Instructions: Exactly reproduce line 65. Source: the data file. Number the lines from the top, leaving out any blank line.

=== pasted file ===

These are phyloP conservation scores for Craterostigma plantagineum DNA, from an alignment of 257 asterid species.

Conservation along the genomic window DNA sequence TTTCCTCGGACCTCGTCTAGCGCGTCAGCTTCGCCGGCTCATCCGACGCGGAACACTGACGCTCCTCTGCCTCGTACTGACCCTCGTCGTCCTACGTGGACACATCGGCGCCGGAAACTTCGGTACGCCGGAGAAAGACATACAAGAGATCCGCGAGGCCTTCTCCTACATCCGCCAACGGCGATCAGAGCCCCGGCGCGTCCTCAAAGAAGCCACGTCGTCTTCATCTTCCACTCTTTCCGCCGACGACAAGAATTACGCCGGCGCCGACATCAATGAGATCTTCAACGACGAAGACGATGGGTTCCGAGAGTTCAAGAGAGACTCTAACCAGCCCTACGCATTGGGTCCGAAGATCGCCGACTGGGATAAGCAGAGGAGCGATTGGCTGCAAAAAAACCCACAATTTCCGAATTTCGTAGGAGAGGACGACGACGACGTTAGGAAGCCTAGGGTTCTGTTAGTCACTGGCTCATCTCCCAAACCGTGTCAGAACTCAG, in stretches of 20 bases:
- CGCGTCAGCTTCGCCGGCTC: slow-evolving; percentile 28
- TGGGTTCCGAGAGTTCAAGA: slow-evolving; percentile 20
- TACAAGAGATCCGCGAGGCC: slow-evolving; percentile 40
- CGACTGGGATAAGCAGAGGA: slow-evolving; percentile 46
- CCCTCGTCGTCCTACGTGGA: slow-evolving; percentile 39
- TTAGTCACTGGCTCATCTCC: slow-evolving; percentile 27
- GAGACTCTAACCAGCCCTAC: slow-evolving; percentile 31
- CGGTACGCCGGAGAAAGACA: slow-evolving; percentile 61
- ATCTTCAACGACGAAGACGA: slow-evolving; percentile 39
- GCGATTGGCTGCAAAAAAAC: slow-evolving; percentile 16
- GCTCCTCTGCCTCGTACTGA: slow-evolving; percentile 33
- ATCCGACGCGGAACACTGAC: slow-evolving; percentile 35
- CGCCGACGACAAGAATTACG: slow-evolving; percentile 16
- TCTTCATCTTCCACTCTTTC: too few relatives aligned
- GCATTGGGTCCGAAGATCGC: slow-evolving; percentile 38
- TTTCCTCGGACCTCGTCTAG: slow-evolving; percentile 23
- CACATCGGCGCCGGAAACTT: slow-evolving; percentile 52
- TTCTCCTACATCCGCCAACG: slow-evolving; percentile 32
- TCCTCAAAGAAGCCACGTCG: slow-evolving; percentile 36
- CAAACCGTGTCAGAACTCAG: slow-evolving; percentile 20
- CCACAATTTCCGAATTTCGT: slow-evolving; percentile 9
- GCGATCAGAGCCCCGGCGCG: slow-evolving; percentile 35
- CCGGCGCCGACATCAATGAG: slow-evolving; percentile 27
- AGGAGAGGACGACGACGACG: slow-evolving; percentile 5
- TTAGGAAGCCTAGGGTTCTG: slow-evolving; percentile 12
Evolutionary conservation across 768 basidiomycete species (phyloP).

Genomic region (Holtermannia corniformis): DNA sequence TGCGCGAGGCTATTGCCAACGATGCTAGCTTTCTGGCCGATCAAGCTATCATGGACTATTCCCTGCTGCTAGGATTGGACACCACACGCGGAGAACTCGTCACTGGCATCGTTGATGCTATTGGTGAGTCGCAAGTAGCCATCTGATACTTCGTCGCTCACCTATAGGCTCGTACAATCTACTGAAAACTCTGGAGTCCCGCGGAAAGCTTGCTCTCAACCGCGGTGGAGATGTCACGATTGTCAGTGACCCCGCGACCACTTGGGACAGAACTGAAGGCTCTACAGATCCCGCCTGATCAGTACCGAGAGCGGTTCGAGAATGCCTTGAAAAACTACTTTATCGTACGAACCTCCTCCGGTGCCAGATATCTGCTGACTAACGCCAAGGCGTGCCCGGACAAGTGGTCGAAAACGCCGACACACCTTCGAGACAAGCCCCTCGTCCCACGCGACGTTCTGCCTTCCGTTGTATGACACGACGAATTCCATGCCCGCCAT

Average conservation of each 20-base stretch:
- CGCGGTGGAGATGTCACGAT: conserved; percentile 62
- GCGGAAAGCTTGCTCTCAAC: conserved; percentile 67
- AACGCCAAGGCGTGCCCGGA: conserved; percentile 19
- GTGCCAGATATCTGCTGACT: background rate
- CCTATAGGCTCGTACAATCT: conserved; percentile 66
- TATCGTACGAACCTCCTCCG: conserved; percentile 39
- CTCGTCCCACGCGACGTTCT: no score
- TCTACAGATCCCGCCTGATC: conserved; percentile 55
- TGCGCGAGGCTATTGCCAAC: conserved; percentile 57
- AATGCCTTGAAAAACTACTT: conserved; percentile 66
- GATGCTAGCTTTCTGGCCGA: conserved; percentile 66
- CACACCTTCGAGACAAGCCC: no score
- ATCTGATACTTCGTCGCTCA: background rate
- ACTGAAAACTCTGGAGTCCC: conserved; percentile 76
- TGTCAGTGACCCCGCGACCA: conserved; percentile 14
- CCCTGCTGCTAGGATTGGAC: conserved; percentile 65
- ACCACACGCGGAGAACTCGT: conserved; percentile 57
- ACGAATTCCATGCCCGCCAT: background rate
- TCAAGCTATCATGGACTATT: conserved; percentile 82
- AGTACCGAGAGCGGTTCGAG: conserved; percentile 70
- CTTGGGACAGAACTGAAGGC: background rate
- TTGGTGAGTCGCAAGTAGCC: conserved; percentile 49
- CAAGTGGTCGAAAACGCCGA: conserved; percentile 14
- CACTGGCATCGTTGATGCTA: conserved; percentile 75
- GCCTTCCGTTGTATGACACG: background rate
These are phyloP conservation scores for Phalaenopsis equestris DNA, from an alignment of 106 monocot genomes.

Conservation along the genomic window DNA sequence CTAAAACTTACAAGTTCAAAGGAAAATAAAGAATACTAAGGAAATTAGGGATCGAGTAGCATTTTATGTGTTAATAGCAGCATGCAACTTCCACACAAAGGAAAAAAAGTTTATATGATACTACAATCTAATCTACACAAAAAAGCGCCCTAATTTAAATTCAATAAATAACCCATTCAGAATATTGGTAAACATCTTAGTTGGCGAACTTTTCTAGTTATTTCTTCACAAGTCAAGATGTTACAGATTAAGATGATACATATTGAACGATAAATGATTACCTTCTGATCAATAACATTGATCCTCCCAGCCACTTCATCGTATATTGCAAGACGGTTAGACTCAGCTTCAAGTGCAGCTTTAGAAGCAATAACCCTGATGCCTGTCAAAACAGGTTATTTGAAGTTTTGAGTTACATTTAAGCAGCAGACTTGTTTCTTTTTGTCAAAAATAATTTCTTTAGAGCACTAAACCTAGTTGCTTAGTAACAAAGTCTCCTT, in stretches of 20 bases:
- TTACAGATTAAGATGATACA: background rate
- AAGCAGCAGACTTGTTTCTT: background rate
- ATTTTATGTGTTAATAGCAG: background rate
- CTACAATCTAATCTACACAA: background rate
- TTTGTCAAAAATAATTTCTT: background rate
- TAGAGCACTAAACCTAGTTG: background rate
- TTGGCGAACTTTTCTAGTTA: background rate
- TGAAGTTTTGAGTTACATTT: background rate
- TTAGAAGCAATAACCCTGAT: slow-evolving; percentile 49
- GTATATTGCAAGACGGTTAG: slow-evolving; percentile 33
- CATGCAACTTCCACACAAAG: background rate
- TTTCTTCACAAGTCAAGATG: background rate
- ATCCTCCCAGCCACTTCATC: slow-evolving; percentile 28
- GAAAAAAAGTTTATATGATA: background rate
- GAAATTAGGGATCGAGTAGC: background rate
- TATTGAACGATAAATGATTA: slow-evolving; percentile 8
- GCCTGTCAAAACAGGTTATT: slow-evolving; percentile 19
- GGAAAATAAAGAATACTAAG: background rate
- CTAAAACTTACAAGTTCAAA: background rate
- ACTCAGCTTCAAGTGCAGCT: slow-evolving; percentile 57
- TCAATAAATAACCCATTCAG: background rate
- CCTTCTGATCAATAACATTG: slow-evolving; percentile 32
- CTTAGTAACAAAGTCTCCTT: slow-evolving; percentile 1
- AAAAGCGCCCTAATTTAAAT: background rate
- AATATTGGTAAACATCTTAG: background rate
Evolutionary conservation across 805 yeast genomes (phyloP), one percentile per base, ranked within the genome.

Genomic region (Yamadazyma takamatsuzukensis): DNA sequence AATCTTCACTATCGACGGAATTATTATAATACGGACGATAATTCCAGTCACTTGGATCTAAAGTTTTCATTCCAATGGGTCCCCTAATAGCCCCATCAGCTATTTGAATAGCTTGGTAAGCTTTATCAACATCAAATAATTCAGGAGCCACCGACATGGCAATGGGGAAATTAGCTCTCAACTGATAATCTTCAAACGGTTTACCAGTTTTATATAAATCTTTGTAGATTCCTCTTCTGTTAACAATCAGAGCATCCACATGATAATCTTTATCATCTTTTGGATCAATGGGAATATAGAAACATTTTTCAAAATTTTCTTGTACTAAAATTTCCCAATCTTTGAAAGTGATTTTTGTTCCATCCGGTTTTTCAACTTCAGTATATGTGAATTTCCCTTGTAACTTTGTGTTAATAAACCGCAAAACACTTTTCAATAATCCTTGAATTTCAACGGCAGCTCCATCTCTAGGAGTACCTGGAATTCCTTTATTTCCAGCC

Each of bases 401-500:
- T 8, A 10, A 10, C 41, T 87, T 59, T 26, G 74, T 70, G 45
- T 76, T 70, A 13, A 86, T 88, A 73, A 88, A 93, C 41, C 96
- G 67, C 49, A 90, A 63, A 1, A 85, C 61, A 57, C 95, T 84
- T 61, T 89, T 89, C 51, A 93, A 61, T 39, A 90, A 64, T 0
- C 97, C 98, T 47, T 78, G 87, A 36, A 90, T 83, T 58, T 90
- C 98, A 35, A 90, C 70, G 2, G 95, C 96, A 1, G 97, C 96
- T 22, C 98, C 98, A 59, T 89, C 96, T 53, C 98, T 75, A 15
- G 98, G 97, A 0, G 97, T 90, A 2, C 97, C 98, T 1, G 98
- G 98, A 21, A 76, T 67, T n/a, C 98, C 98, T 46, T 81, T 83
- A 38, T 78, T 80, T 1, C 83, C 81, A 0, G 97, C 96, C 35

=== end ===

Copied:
- TGAAGTTTTGAGTTACATTT: background rate